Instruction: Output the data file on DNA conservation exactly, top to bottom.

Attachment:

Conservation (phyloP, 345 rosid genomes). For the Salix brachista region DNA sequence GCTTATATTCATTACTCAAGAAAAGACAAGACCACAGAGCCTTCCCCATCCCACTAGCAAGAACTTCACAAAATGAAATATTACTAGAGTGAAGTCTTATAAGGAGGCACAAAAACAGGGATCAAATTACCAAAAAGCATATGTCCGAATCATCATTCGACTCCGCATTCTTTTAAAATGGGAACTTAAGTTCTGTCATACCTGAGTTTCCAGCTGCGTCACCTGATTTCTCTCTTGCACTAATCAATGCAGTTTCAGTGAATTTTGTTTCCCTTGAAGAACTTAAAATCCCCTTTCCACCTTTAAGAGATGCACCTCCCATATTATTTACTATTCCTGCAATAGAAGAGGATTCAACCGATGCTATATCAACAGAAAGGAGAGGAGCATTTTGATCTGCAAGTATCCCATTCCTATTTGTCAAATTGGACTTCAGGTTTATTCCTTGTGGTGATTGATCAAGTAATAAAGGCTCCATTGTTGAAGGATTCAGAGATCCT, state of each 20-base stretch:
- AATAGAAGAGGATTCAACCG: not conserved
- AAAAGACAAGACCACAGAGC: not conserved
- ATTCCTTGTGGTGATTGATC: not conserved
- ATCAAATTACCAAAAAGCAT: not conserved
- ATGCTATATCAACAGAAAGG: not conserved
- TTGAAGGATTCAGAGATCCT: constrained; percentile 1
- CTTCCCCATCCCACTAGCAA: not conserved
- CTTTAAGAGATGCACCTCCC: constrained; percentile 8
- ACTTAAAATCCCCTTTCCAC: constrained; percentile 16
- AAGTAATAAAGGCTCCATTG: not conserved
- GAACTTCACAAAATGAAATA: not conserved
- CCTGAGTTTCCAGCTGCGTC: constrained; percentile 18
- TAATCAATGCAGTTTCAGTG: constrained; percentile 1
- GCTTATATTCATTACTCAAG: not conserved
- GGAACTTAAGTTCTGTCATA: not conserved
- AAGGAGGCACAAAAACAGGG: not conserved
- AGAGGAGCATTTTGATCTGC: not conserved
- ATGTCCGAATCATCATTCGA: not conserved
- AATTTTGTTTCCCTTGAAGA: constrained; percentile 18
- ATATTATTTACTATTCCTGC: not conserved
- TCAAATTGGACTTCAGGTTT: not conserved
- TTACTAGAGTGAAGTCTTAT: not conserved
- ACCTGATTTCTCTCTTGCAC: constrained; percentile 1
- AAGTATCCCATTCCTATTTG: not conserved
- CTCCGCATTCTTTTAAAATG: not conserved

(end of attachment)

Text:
Conservation (phyloP, 345 rosid genomes). For the Salix brachista region DNA sequence GCTTATATTCATTACTCAAGAAAAGACAAGACCACAGAGCCTTCCCCATCCCACTAGCAAGAACTTCACAAAATGAAATATTACTAGAGTGAAGTCTTATAAGGAGGCACAAAAACAGGGATCAAATTACCAAAAAGCATATGTCCGAATCATCATTCGACTCCGCATTCTTTTAAAATGGGAACTTAAGTTCTGTCATACCTGAGTTTCCAGCTGCGTCACCTGATTTCTCTCTTGCACTAATCAATGCAGTTTCAGTGAATTTTGTTTCCCTTGAAGAACTTAAAATCCCCTTTCCACCTTTAAGAGATGCACCTCCCATATTATTTACTATTCCTGCAATAGAAGAGGATTCAACCGATGCTATATCAACAGAAAGGAGAGGAGCATTTTGATCTGCAAGTATCCCATTCCTATTTGTCAAATTGGACTTCAGGTTTATTCCTTGTGGTGATTGATCAAGTAATAAAGGCTCCATTGTTGAAGGATTCAGAGATCCT, state of each 20-base stretch:
- AATAGAAGAGGATTCAACCG: not conserved
- AAAAGACAAGACCACAGAGC: not conserved
- ATTCCTTGTGGTGATTGATC: not conserved
- ATCAAATTACCAAAAAGCAT: not conserved
- ATGCTATATCAACAGAAAGG: not conserved
- TTGAAGGATTCAGAGATCCT: constrained; percentile 1
- CTTCCCCATCCCACTAGCAA: not conserved
- CTTTAAGAGATGCACCTCCC: constrained; percentile 8
- ACTTAAAATCCCCTTTCCAC: constrained; percentile 16
- AAGTAATAAAGGCTCCATTG: not conserved
- GAACTTCACAAAATGAAATA: not conserved
- CCTGAGTTTCCAGCTGCGTC: constrained; percentile 18
- TAATCAATGCAGTTTCAGTG: constrained; percentile 1
- GCTTATATTCATTACTCAAG: not conserved
- GGAACTTAAGTTCTGTCATA: not conserved
- AAGGAGGCACAAAAACAGGG: not conserved
- AGAGGAGCATTTTGATCTGC: not conserved
- ATGTCCGAATCATCATTCGA: not conserved
- AATTTTGTTTCCCTTGAAGA: constrained; percentile 18
- ATATTATTTACTATTCCTGC: not conserved
- TCAAATTGGACTTCAGGTTT: not conserved
- TTACTAGAGTGAAGTCTTAT: not conserved
- ACCTGATTTCTCTCTTGCAC: constrained; percentile 1
- AAGTATCCCATTCCTATTTG: not conserved
- CTCCGCATTCTTTTAAAATG: not conserved